To confuse matters even further, miniature, which now means “small replica,” comes from an entirely different root—miniare, which means to “paint with the color vermilion.”  It referred originally to paintings colored red in medieval illuminated manuscripts.  Such paintings were necessarily small, so miniature  evolved to mean anything smallish.

Well, I trust you’ll be able to sleep nights now that we’ve settled that.

The Bard of Buffalo Bayou has no trouble sleeping nights, or days, for that matter.  He claims it’s because of his clear conscience; others insist he has just passed out from too much booze.  You be the judge:

            If you find in your mailbox a story
            With goings-on ghastly and gory,
                        Dealing with death
                        And someone’s last breath—
            Well, that’s a memento mori.                       

            Thanks, but no thanks, I get quivery
            Just thinking of that special delivery,
                        You tell the Grim Reaper
                        I won’t answer his beeper—
            I prefer a memento vivere.


Monday, September 10, 2012

Say Hello to Fais Do Do

I was invited recently by a friend of Cajun descent to a “fais do do.”  I had a vague notion of a fais do do as being some kind of celebration, but I wasn’t sure what kind. 

It turns out that it’s a dance party, generally one featuring zydeco music and plenty of crawfish jambalaya and beer.  The term apparently originated in Louisiana in the period just before World War II.

It comes from the French words meaning “make sleep,” or, in more idiomatic English, “go to sleep.”  “Do do,” pronounced to rhyme with “go go,” is Cajun baby talk for “sleep,” deriving from the word dormir. 

There are slightly differing stories of the how the term was applied to the party. One is that parents would urge their small children to “go to sleep” or “fais do do,” as quickly as possible, so the parents could leave them and go to enjoy the revelry. 

The other is that the party’s host customarily provided a separate room for small children to sleep during the festivities, and a lady charged with looking after them would repeatedly say, “Fais do do,” so les enfants could get to sleep in the midst of the adjacent merry-making.

In any event, the fais do do to which I was invited was several hundred miles away, and I was forced to decline.  I stayed home and fis do do myself.

The old Bard of Buffalo Bayou is something of a dodo, in that, for all practical purposes, he is extinct—or at least obsolete. So is the pitiful detritus of his meretricious musings, to wit:

            Had I invented Silly Putty,
            I’d be so rich I could act nutty.
            If I had thought up Etch-A-Sketch,
            Think of the money it would fetch!
            Were I the first to make a Slinky
            I’d wear big diamonds on my pinky.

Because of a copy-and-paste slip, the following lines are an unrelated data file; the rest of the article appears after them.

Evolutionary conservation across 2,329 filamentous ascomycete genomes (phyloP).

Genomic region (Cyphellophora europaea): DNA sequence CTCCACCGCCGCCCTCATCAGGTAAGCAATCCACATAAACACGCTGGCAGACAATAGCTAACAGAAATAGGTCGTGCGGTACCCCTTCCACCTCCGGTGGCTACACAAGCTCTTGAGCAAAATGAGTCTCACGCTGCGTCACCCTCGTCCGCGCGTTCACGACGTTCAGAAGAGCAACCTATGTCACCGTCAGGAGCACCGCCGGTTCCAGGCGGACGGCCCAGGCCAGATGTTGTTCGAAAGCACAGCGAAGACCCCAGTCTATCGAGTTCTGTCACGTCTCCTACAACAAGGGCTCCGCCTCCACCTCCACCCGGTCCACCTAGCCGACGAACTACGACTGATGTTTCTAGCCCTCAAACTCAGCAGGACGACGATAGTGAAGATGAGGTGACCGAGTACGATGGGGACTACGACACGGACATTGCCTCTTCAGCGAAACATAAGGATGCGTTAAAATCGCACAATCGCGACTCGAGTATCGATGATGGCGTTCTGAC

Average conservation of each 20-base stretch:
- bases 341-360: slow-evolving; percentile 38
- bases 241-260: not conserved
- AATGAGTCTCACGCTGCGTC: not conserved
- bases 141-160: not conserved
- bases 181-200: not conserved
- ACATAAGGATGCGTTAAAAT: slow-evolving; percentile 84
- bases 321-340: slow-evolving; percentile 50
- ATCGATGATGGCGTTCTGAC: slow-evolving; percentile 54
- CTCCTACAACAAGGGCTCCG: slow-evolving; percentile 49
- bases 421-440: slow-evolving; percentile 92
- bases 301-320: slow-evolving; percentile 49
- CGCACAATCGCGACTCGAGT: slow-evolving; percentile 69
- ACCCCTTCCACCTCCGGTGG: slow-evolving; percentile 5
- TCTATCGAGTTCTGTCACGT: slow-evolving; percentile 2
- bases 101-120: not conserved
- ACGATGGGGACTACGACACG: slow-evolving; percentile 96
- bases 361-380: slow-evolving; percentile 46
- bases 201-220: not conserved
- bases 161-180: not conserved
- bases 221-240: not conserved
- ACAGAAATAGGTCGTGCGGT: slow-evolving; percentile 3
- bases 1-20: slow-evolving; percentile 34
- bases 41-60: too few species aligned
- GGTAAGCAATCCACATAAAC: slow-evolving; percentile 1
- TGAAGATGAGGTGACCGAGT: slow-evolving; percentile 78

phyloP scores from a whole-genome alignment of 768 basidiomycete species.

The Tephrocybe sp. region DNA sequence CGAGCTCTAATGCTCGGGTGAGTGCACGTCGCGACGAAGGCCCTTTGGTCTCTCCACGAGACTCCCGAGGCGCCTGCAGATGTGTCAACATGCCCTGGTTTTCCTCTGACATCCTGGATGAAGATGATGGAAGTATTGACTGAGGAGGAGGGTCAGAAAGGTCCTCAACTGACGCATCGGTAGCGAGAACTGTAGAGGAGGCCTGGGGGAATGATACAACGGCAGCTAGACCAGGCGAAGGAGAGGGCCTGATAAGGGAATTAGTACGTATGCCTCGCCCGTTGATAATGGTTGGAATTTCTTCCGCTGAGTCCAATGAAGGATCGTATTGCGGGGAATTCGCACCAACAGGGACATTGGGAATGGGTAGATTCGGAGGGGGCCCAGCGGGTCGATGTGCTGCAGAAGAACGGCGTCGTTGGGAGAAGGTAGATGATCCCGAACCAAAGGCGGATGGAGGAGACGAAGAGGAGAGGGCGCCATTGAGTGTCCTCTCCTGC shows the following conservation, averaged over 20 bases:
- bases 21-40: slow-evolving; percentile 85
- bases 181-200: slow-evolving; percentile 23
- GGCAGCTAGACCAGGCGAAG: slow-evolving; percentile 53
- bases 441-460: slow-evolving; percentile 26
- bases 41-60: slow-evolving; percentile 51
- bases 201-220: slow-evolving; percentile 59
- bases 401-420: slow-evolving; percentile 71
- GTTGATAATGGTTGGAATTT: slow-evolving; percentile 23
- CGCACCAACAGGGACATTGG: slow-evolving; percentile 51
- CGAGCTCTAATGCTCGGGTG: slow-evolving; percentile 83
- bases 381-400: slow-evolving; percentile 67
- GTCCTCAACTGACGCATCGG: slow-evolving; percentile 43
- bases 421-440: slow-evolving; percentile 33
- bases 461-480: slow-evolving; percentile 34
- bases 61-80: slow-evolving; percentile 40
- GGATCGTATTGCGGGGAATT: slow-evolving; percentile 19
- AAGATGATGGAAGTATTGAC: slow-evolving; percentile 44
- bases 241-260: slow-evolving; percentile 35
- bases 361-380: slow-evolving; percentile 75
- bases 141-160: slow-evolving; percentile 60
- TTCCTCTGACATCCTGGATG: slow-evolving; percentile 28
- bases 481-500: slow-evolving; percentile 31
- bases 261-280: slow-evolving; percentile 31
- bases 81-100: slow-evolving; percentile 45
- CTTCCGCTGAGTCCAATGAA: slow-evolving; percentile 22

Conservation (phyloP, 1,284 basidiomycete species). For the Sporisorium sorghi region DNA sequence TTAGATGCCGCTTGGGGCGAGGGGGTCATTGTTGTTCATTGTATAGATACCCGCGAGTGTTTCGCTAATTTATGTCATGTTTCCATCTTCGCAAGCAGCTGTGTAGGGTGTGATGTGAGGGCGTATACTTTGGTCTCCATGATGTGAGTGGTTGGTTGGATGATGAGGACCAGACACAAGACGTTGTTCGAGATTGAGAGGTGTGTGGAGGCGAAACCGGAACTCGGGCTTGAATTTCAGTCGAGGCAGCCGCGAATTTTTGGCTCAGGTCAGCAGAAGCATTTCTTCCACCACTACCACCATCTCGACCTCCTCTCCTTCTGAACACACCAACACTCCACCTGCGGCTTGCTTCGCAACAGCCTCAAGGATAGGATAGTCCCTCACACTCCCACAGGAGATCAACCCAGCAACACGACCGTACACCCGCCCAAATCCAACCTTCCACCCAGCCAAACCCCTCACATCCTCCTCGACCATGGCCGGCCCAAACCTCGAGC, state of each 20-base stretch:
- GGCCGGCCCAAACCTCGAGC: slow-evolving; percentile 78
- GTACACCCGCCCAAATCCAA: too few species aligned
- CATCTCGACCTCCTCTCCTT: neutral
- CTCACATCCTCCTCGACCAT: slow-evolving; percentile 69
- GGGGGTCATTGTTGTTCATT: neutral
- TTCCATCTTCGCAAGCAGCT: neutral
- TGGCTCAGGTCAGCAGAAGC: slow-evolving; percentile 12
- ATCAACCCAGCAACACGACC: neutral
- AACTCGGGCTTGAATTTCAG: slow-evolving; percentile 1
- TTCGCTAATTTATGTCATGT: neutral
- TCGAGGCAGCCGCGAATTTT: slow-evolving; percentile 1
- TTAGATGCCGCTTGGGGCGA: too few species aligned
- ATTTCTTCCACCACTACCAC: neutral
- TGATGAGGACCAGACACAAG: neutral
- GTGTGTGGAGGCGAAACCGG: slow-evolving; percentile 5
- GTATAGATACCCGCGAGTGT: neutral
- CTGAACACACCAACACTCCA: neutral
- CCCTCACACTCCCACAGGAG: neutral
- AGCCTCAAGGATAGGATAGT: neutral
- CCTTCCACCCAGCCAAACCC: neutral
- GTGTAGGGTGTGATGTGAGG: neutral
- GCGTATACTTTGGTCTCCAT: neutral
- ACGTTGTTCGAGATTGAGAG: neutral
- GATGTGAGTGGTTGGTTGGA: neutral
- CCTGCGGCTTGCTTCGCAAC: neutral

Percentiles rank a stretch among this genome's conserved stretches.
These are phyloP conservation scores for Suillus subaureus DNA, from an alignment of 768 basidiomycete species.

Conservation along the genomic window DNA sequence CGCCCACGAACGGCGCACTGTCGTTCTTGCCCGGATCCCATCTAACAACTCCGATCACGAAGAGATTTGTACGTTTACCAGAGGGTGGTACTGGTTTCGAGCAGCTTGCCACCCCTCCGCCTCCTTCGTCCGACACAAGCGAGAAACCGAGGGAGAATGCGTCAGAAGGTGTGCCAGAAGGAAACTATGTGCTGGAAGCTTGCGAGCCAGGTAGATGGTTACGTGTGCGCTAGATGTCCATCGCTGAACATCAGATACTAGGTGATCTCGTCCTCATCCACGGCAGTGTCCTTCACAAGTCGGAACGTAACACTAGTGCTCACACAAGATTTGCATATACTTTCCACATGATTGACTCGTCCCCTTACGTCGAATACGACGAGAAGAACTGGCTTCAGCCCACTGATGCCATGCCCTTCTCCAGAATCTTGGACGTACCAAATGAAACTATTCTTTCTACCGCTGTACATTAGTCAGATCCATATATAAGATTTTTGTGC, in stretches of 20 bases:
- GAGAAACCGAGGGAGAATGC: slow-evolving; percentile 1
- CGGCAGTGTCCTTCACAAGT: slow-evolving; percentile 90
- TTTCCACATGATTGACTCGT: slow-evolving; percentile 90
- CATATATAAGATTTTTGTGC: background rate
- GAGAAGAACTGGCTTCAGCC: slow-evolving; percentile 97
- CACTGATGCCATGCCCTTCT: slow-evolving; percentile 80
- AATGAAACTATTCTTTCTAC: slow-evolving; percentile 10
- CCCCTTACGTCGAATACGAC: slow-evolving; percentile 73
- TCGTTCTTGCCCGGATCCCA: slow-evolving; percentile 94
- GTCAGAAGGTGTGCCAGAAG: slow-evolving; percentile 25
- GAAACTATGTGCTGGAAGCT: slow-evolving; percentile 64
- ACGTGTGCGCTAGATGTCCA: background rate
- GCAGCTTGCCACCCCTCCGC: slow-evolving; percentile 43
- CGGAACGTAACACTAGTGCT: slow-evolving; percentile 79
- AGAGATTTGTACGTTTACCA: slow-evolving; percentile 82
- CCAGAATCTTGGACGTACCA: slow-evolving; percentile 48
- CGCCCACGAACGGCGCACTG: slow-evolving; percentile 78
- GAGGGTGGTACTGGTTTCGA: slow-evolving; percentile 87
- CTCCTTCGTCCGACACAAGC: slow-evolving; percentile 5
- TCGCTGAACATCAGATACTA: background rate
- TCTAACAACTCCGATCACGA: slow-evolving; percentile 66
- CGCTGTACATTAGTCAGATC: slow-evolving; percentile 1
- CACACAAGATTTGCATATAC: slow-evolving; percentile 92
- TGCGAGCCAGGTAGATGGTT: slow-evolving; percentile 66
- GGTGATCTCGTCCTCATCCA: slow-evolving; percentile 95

And I would hold a fais do do,
            If I’d earned lots of Play-Doh dough.

Monday, September 3, 2012

A Note (Again!) to the Editors of The New York Times

You—yes, you—you so-called editors at The New York Times—are you aware you have a serious “what ever/whatever” problem? In a recent arts page story, you announced a new remake of that classic horror movie “Whatever Happened to Baby Jane?”  Tch, tch! How many times must I remind you that what ever, in this sense, is two words?  I did just that in a previous blog of April 12 this very year.  Please see, without delay:

I must admit, it’s getting tiresome to have to keep correcting you about such a simple and straightforward grammatical matter, over and over again.  Okay, Times editors, listen up, once more:

In that movie title you mentioned, what is an interrogative pronoun, requesting information about “the identity, nature, or value of an object or condition,” and ever is an adverbial modifier meaning “over a period of time.”

Now if you should have a sentence in which whatever can be used as one word, it would be something like this one: “Whatever happened to Baby Jane is a matter of indifference to me.” Or “Whatever they do, The Times editors cannot seem to remember the difference between what ever and whatever.”

In these cases, whatever is one word, a pronoun, meaning anything,” “everything,”  “no matter what,” or “other similar things.”  It can also be an adjective, meaning “of any kind” or an adverb meaning “in any case.”  For example: “Whatever grammar book you’re using doesn’t seem to help,” orMy corrections of your solecisms seem to do no good whatever.”

Just in case youTimes editors need some reinforcement, I’ve asked the Bard of Buffalo Bayou to whip up a little sestet as a reminder—and if you get it wrong again, he’s going to write a whole sonnet, something we want to avoid at all costs!

            What ever became of the rules of good grammar?
            Today’s writers think rules don’t have enough glamour,
            So the rules have to be pounded in with a hammer.

            Whatever they write in their latest endeavor
            Today’s writers think is exceedingly clever,
            But as for the grammar, they just shrug, “Whatever.”